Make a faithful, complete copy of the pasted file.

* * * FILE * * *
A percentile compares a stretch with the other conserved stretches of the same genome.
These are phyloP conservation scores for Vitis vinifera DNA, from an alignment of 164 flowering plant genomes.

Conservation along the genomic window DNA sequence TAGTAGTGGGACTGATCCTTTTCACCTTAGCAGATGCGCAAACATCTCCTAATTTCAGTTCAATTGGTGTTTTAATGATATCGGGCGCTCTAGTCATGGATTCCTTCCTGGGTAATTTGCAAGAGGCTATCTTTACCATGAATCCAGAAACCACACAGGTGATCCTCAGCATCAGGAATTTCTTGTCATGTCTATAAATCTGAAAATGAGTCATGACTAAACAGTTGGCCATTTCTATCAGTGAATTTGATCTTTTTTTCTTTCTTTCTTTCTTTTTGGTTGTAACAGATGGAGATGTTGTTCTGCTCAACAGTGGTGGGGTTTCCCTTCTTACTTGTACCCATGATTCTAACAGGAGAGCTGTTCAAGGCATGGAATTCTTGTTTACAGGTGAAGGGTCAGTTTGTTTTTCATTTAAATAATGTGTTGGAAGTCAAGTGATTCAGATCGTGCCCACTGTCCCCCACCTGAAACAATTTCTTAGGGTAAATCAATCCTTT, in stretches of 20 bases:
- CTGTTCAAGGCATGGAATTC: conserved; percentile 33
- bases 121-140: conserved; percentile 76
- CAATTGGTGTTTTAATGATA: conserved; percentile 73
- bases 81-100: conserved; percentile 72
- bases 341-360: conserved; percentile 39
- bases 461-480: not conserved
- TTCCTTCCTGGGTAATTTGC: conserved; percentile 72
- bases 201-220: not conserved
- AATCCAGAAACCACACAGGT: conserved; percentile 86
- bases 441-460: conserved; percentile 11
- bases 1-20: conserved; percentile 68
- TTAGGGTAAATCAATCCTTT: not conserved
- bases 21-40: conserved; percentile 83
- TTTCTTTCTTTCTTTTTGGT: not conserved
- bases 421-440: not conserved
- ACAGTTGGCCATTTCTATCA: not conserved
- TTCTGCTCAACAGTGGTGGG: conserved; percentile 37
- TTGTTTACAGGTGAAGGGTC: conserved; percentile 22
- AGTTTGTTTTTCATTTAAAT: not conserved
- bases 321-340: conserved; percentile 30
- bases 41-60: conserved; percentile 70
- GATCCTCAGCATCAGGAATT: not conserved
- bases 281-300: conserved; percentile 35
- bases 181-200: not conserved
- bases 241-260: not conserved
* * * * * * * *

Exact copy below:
A percentile compares a stretch with the other conserved stretches of the same genome.
These are phyloP conservation scores for Vitis vinifera DNA, from an alignment of 164 flowering plant genomes.

Conservation along the genomic window DNA sequence TAGTAGTGGGACTGATCCTTTTCACCTTAGCAGATGCGCAAACATCTCCTAATTTCAGTTCAATTGGTGTTTTAATGATATCGGGCGCTCTAGTCATGGATTCCTTCCTGGGTAATTTGCAAGAGGCTATCTTTACCATGAATCCAGAAACCACACAGGTGATCCTCAGCATCAGGAATTTCTTGTCATGTCTATAAATCTGAAAATGAGTCATGACTAAACAGTTGGCCATTTCTATCAGTGAATTTGATCTTTTTTTCTTTCTTTCTTTCTTTTTGGTTGTAACAGATGGAGATGTTGTTCTGCTCAACAGTGGTGGGGTTTCCCTTCTTACTTGTACCCATGATTCTAACAGGAGAGCTGTTCAAGGCATGGAATTCTTGTTTACAGGTGAAGGGTCAGTTTGTTTTTCATTTAAATAATGTGTTGGAAGTCAAGTGATTCAGATCGTGCCCACTGTCCCCCACCTGAAACAATTTCTTAGGGTAAATCAATCCTTT, in stretches of 20 bases:
- CTGTTCAAGGCATGGAATTC: conserved; percentile 33
- bases 121-140: conserved; percentile 76
- CAATTGGTGTTTTAATGATA: conserved; percentile 73
- bases 81-100: conserved; percentile 72
- bases 341-360: conserved; percentile 39
- bases 461-480: not conserved
- TTCCTTCCTGGGTAATTTGC: conserved; percentile 72
- bases 201-220: not conserved
- AATCCAGAAACCACACAGGT: conserved; percentile 86
- bases 441-460: conserved; percentile 11
- bases 1-20: conserved; percentile 68
- TTAGGGTAAATCAATCCTTT: not conserved
- bases 21-40: conserved; percentile 83
- TTTCTTTCTTTCTTTTTGGT: not conserved
- bases 421-440: not conserved
- ACAGTTGGCCATTTCTATCA: not conserved
- TTCTGCTCAACAGTGGTGGG: conserved; percentile 37
- TTGTTTACAGGTGAAGGGTC: conserved; percentile 22
- AGTTTGTTTTTCATTTAAAT: not conserved
- bases 321-340: conserved; percentile 30
- bases 41-60: conserved; percentile 70
- GATCCTCAGCATCAGGAATT: not conserved
- bases 281-300: conserved; percentile 35
- bases 181-200: not conserved
- bases 241-260: not conserved